Wild seaweed harvesting: strategic environmental assessment - environmental report

Investigates the sustainability and potential environmental impacts of wild seaweed and seagrass harvesting, maerl extraction and removal of beach-cast seaweed.

11. Cumulative Effects

11.1.1. The Act requires the consideration of cumulative and synergistic environmental effects that may arise from licensing wild harvesting in conjunction with other plans, programmes and policies.

11.1.2. The policy context within which licensing decisions is set by the National Marine Plan. The National Marine Plan provides the over-arching marine planning policy framework. This includes policies relating to activities where the marine planning and terrestrial systems overlap, for example those which occur on and around the coast or in coastal waters, such as aquaculture.

11.1.3. A review of the environmental policy context is provided in Section 3.15 .

11.1.4. However other plans, programmes and policies for which there could be cumulative effects include the Sectoral Marine Plans for wind, wave and tidal energy in Scottish Waters, regional marine plans and policy for seaweed cultivation.

11.1.5. Table 15 provides a summary of the likely effects of licensing decisions for wild harvesting on the environmental topic areas scoped into the assessment, and how these are likely to act together with other plans, programmes and policies. A cumulative risk level is also included in the risk matrix, which indicates the highest risk across all SEA topics.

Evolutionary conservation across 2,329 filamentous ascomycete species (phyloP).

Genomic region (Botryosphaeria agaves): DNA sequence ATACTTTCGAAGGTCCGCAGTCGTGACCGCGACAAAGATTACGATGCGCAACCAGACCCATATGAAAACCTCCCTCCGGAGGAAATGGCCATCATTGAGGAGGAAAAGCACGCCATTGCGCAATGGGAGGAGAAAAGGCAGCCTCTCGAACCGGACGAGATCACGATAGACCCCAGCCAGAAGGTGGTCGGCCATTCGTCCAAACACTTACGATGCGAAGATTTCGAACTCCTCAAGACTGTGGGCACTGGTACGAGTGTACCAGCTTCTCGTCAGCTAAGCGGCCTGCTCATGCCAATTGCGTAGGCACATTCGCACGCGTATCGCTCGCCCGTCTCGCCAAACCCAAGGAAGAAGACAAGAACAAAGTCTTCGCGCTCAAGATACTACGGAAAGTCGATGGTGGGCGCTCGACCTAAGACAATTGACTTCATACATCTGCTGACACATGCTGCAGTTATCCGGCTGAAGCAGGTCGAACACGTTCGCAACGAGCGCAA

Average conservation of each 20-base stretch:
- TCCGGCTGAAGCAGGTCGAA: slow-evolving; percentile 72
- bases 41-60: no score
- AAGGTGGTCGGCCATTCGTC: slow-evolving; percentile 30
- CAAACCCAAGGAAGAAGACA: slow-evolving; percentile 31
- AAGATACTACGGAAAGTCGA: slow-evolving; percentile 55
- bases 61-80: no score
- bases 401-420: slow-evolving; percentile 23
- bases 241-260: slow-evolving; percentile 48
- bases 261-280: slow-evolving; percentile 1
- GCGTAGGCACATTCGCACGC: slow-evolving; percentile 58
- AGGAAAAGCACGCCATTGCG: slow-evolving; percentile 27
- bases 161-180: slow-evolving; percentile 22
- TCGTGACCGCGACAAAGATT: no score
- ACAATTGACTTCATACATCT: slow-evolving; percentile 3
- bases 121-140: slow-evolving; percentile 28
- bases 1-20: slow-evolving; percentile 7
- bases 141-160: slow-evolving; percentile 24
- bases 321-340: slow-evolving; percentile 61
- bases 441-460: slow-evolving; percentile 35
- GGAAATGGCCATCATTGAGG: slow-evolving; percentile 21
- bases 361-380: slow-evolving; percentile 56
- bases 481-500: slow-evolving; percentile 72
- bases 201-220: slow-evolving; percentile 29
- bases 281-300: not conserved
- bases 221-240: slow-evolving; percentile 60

11.1.6. The focus of any regulation for wild harvesting is to ensure it is only undertaken where sustainable. The principles of sustainable development and protection of Scotland's marine environment are also key threads of wider Scottish policy ( e.g. the National Marine Plan, Scottish Biodiversity Strategy). Regulation of large-scale wild harvesting activities therefore provides a means to mitigate potential negative environmental impacts.

Sumary of Cumulative Effects

11.1.7. On the whole, this SEA and the consideration of potential cumulative and synergistic effects demonstrate how the nature and extent of any potential impacts depends on the method and scale of harvesting, and the composition and sensitivity of the corresponding marine ecosystems. It also demonstrates the interdependence of licensing, the seaweed industry and its stakeholders, the processes currently in place, and the combined role that they will need to play to ensure the sustainable growth of wild harvesting industries into the future.

Table 15: Summary of likely cumulative environmental effects with wider marine policy and planning

Environmental Topic

Cumulative Effects of Licensing

Cumulative Effects with Other Plans, Programmes and Policies

Biodiversity, Flora and Fauna

Demonstration of biodiversity, flora and fauna considerations at consenting stage and mitigation where necessary.

Supporting good practices and sustainable harvesting in the wild may complement wider biodiversity objectives and have long-term benefits in the management of natural seaweed stocks and the ecosystems they service.

A consenting mechanism helps ensure that wild harvesting is sustainable and therefore any adverse effects on biodiversity, flora and fauna in-combination with other plans, programmes and policies will be mitigated.

Climatic Factors

Demonstration of mitigation measures against potential wave and coastal process impacts where necessary.

A consenting mechanism helps ensure that wild harvesting is sustainable and therefore any negative effects on climatic factors in-combination with other plans, programmes and policies will be mitigated.


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